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One of my piano students broke two fingers of his right hand, so we will be working with his left hand only for a few weeks while he recovers. He is an intermediate player, and I am looking for some good pieces for him to work on. I have considered Scriabin's Prelude in C-sharp minor, Op. 9, No. 1, but I think the stretches may be difficult for him as he has small hands. Any suggestions?

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5 Answers

I have been meaning to play Brahms's Study for the Left Hand after Schubert's Impromptu (Op.90 No2, easily available via a google search) for a while now. The majority of the piece is triplet scales in the left hand, with some weirdness thrown in for flavor. It is worth noting that about halfway through the piece, there are a few stretches that could be tricky depending on the size of your student's hands. At any rate, it's worth checking out.

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How about Solfeggietto by C.P.E. Bach? I remember learning it (with both hands, granted) when I was about 13.

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Oh, man, I forgot about that one! I'm gonna have to dust it off again! –  Babu May 9 '11 at 19:02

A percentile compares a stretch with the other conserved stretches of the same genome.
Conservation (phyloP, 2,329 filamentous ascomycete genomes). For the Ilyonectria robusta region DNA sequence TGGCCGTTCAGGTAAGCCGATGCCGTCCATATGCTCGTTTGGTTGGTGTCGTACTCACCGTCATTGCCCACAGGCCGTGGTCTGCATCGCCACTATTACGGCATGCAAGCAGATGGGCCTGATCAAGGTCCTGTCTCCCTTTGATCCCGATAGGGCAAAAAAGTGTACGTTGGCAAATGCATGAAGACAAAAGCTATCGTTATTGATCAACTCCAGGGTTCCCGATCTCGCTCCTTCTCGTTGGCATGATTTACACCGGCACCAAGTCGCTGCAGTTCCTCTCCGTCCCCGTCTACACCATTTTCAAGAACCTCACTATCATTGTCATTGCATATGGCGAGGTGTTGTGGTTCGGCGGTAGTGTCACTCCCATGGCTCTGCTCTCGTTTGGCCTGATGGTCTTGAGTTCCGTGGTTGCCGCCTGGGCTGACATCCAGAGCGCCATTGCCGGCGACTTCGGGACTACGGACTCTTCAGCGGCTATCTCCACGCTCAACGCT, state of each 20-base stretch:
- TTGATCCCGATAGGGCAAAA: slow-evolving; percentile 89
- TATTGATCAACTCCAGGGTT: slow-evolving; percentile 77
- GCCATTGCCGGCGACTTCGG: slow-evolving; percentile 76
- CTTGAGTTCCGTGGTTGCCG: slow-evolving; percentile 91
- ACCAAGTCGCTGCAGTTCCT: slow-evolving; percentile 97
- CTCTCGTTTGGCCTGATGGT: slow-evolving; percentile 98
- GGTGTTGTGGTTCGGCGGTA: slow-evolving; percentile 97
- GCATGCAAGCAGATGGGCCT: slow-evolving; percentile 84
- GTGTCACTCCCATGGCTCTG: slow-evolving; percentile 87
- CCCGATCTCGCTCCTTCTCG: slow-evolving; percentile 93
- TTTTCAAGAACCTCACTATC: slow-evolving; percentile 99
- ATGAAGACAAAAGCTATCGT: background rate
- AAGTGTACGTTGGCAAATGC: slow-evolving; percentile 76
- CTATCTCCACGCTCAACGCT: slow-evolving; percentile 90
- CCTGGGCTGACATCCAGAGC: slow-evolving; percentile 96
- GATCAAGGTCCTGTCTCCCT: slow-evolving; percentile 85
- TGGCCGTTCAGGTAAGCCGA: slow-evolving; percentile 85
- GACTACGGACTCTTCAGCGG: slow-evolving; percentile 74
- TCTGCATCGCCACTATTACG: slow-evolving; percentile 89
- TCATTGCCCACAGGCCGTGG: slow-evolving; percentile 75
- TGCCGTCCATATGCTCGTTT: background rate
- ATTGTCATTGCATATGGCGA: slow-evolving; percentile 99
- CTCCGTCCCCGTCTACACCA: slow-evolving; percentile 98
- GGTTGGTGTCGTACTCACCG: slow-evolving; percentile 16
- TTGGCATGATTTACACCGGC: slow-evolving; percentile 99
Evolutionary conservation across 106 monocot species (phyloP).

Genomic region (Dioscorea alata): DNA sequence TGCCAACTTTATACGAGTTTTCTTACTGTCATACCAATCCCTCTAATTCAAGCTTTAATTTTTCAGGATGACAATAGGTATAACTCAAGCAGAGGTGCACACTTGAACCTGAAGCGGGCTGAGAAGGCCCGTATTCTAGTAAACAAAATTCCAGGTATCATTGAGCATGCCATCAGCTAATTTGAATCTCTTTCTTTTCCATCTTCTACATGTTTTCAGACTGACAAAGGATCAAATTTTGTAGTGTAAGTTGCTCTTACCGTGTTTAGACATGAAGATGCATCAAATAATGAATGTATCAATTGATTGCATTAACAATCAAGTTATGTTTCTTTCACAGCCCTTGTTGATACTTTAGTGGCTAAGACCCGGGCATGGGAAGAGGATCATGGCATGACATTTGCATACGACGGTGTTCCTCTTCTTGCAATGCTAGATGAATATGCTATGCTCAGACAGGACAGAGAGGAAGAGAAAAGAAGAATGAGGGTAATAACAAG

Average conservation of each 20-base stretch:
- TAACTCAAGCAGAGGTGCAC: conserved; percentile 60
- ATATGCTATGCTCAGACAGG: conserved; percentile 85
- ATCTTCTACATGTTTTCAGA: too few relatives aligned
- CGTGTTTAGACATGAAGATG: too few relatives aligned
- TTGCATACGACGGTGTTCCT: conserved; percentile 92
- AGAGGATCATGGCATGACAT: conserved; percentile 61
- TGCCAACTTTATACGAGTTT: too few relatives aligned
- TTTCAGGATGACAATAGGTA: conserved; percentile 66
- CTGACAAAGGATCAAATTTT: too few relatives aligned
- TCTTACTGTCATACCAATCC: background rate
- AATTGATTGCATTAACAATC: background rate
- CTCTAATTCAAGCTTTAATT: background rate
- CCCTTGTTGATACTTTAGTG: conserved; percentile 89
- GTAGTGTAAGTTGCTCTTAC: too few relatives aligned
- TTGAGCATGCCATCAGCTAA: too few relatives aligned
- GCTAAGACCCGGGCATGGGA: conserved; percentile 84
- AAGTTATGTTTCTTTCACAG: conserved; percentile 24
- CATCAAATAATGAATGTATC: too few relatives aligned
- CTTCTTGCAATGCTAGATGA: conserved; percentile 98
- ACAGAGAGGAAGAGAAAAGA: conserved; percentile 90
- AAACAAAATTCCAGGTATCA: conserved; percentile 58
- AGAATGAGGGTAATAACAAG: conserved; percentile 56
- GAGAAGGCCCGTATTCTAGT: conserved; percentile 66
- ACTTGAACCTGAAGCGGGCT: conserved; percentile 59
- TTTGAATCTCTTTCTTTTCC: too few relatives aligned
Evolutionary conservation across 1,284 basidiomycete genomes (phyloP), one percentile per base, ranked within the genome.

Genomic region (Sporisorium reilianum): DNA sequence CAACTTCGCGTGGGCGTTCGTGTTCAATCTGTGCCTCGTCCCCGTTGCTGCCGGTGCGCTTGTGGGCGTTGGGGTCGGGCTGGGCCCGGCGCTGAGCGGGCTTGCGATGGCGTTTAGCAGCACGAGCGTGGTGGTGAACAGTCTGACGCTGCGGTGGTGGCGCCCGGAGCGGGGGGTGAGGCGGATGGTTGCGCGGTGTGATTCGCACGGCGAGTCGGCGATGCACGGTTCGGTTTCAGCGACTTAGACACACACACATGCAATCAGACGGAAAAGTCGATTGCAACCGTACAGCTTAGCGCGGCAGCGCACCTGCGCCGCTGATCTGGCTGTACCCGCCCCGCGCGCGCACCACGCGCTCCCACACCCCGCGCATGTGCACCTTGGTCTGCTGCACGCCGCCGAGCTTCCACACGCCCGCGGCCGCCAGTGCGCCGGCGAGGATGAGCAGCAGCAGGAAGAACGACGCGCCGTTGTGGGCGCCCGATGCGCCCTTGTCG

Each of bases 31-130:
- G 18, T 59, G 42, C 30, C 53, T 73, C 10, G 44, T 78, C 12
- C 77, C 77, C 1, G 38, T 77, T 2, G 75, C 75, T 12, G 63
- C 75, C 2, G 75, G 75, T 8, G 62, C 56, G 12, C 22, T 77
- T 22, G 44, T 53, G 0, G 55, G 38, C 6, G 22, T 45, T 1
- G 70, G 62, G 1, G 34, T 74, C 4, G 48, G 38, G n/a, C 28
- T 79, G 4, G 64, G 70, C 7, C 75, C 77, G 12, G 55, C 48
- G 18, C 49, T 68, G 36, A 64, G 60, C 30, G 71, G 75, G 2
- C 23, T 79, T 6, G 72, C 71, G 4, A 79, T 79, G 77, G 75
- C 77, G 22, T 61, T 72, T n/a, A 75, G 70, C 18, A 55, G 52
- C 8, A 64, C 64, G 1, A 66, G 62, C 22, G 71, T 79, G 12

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Hopefully your student is recovered, but for future readers:

Have you checked out the book by Theodore Edel: Piano Music For One Hand?

It is a large catalogue of mainly left hand music, with notes on style, difficulty, etc.

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Brahms also has a very good left-hand-alone arrangement of Bach's famous Chaconne for solo violin.

(You could also get the originals of Bach's solo cello and solo violin pieces and play them one-handed on the piano.)

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There's an excellent anthology of left hand music by Raymond Lewenthal, which includes extensive commentary on technique and one of my favorite pieces, the Blumenfeld etude for left hand alone (probably too hard for your student, it's a virtuoso show piece.)

There's a left hand only transcription of CPE Bach's solfeggieto in that book.

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